Darkest Hour review: Oldman’s Brightest Day
Darkest Hour review: In a film meant to chase the allure of Oscar gold, Gary Oldman stands above the rest.
Actor, musician, and vampire novel co-author Gary Oldman has won a lot of awards in his life. Enough to fill a bookcase. Enough to beat an army of zombies to death and still have awards to spare (should the need ever arise, you never know). But one award he has never received is an Oscar (despite a close call in 2012 with his performance in Tinker Tailor Soldier Spy). There’s a good chance that will change with his turn as Winston Churchill in Darkest Hour.
After all, that’s what the movie is made for.
Director Joe Wright’s Darkest Hour is pure Oscar bait. It checks off all the boxes. It’s classy, recounts a significant historical moment in time, features talented actors in roles big and small, focuses on a bigger-than-life real person, and even has a triumphant moment that feels like a glorious moment in history but was actually fictitious. If the film ends up on Netflix, it will appear in the same group with Lincoln, The Theory of Everything, The King’s Speech, Ray Charles, etc., etc. That doesn’t guarantee Oldman an Oscar, of course, but he sure as hell deserves one.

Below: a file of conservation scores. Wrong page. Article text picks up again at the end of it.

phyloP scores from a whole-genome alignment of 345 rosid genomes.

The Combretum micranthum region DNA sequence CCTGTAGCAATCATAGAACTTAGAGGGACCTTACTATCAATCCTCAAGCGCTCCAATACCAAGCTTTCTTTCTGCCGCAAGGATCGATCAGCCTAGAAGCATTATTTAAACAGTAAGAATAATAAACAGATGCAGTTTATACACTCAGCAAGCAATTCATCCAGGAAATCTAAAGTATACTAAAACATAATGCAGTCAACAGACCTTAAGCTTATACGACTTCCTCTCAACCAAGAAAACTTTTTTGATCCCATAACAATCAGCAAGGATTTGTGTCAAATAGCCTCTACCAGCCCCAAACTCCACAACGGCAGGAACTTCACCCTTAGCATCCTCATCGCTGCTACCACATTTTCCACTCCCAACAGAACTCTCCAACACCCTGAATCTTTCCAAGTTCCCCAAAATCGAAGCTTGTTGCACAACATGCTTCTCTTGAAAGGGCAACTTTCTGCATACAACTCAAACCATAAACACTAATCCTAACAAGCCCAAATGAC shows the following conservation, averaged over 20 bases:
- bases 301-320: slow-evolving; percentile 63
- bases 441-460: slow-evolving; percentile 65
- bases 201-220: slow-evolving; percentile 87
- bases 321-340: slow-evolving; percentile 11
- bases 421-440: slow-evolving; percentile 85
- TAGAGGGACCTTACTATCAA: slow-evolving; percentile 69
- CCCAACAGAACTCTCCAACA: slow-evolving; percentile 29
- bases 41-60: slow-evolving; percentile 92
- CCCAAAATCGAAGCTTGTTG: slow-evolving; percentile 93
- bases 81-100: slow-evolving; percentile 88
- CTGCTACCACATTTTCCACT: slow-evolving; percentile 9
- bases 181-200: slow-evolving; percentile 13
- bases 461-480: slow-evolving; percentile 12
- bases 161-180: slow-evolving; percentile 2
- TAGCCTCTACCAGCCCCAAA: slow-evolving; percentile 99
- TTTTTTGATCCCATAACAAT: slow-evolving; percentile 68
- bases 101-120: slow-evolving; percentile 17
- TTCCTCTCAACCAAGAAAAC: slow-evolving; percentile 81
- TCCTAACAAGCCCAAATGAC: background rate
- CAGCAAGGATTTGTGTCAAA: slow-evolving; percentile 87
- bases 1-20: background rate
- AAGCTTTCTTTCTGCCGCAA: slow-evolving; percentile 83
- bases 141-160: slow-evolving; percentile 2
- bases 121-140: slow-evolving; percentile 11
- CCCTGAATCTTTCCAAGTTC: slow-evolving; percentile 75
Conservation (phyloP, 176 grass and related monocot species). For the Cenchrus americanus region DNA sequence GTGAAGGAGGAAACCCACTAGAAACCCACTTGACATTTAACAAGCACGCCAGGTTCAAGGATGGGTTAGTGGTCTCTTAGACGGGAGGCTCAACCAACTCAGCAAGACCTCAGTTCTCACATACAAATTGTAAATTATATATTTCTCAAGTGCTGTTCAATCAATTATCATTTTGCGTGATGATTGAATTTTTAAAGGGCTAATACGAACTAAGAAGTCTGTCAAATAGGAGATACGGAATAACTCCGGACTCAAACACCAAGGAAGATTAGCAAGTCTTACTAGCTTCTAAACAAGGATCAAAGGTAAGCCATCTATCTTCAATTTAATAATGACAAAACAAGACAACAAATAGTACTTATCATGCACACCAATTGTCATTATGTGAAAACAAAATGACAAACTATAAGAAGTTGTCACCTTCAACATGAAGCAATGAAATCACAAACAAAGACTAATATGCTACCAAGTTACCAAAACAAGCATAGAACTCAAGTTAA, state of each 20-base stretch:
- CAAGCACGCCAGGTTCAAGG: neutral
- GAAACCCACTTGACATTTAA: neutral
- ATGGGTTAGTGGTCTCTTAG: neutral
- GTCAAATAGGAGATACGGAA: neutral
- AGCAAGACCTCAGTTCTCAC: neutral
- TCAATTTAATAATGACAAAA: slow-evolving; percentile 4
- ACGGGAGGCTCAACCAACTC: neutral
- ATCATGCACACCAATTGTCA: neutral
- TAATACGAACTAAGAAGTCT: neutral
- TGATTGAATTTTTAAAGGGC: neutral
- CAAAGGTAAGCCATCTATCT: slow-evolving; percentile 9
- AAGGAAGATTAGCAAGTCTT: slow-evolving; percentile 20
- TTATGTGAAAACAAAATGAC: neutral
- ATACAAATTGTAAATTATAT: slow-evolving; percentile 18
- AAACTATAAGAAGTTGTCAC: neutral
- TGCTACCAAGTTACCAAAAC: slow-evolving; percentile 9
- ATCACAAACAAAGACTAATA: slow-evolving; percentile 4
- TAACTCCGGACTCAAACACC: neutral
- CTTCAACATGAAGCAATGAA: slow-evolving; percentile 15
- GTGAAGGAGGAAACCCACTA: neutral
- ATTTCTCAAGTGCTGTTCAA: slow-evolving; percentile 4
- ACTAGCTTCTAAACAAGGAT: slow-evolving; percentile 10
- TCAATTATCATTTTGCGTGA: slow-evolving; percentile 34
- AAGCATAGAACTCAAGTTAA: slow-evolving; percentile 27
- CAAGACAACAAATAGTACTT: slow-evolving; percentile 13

Darkest Hour tells a familiar story with familiar characters, but from a different angle. It follows Churchill during his first days as Prime Minister starting in May 1940, as the Nazis were spreading over Europe like a cancer and the last traces of organized resistance were operating on optimism rather than solid planning.